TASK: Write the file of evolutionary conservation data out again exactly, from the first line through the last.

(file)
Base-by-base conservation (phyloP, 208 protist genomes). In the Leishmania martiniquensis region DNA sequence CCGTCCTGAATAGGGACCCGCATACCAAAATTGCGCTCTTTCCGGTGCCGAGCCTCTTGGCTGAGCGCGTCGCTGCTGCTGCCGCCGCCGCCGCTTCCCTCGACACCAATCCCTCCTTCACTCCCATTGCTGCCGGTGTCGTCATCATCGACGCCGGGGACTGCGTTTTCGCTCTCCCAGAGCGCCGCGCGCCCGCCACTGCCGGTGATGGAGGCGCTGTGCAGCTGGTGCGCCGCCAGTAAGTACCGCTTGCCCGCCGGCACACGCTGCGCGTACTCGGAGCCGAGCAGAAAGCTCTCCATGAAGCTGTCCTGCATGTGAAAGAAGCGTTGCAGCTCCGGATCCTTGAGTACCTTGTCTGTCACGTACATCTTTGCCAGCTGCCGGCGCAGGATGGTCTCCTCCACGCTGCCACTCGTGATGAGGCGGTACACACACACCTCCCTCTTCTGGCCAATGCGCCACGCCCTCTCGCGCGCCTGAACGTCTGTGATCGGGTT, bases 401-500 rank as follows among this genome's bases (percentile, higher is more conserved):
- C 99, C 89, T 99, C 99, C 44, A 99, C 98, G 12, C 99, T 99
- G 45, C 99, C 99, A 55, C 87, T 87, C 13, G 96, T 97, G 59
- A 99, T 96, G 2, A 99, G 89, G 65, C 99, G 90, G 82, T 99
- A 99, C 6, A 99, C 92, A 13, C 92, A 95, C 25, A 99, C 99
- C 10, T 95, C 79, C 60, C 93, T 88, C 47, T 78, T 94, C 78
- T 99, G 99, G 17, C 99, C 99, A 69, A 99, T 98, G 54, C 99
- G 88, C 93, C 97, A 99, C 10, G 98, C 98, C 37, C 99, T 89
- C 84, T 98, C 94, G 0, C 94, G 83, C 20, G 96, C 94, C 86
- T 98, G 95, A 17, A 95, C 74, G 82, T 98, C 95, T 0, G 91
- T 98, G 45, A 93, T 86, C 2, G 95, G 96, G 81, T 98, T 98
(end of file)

Base-by-base conservation (phyloP, 208 protist genomes). In the Leishmania martiniquensis region DNA sequence CCGTCCTGAATAGGGACCCGCATACCAAAATTGCGCTCTTTCCGGTGCCGAGCCTCTTGGCTGAGCGCGTCGCTGCTGCTGCCGCCGCCGCCGCTTCCCTCGACACCAATCCCTCCTTCACTCCCATTGCTGCCGGTGTCGTCATCATCGACGCCGGGGACTGCGTTTTCGCTCTCCCAGAGCGCCGCGCGCCCGCCACTGCCGGTGATGGAGGCGCTGTGCAGCTGGTGCGCCGCCAGTAAGTACCGCTTGCCCGCCGGCACACGCTGCGCGTACTCGGAGCCGAGCAGAAAGCTCTCCATGAAGCTGTCCTGCATGTGAAAGAAGCGTTGCAGCTCCGGATCCTTGAGTACCTTGTCTGTCACGTACATCTTTGCCAGCTGCCGGCGCAGGATGGTCTCCTCCACGCTGCCACTCGTGATGAGGCGGTACACACACACCTCCCTCTTCTGGCCAATGCGCCACGCCCTCTCGCGCGCCTGAACGTCTGTGATCGGGTT, bases 401-500 rank as follows among this genome's bases (percentile, higher is more conserved):
- C 99, C 89, T 99, C 99, C 44, A 99, C 98, G 12, C 99, T 99
- G 45, C 99, C 99, A 55, C 87, T 87, C 13, G 96, T 97, G 59
- A 99, T 96, G 2, A 99, G 89, G 65, C 99, G 90, G 82, T 99
- A 99, C 6, A 99, C 92, A 13, C 92, A 95, C 25, A 99, C 99
- C 10, T 95, C 79, C 60, C 93, T 88, C 47, T 78, T 94, C 78
- T 99, G 99, G 17, C 99, C 99, A 69, A 99, T 98, G 54, C 99
- G 88, C 93, C 97, A 99, C 10, G 98, C 98, C 37, C 99, T 89
- C 84, T 98, C 94, G 0, C 94, G 83, C 20, G 96, C 94, C 86
- T 98, G 95, A 17, A 95, C 74, G 82, T 98, C 95, T 0, G 91
- T 98, G 45, A 93, T 86, C 2, G 95, G 96, G 81, T 98, T 98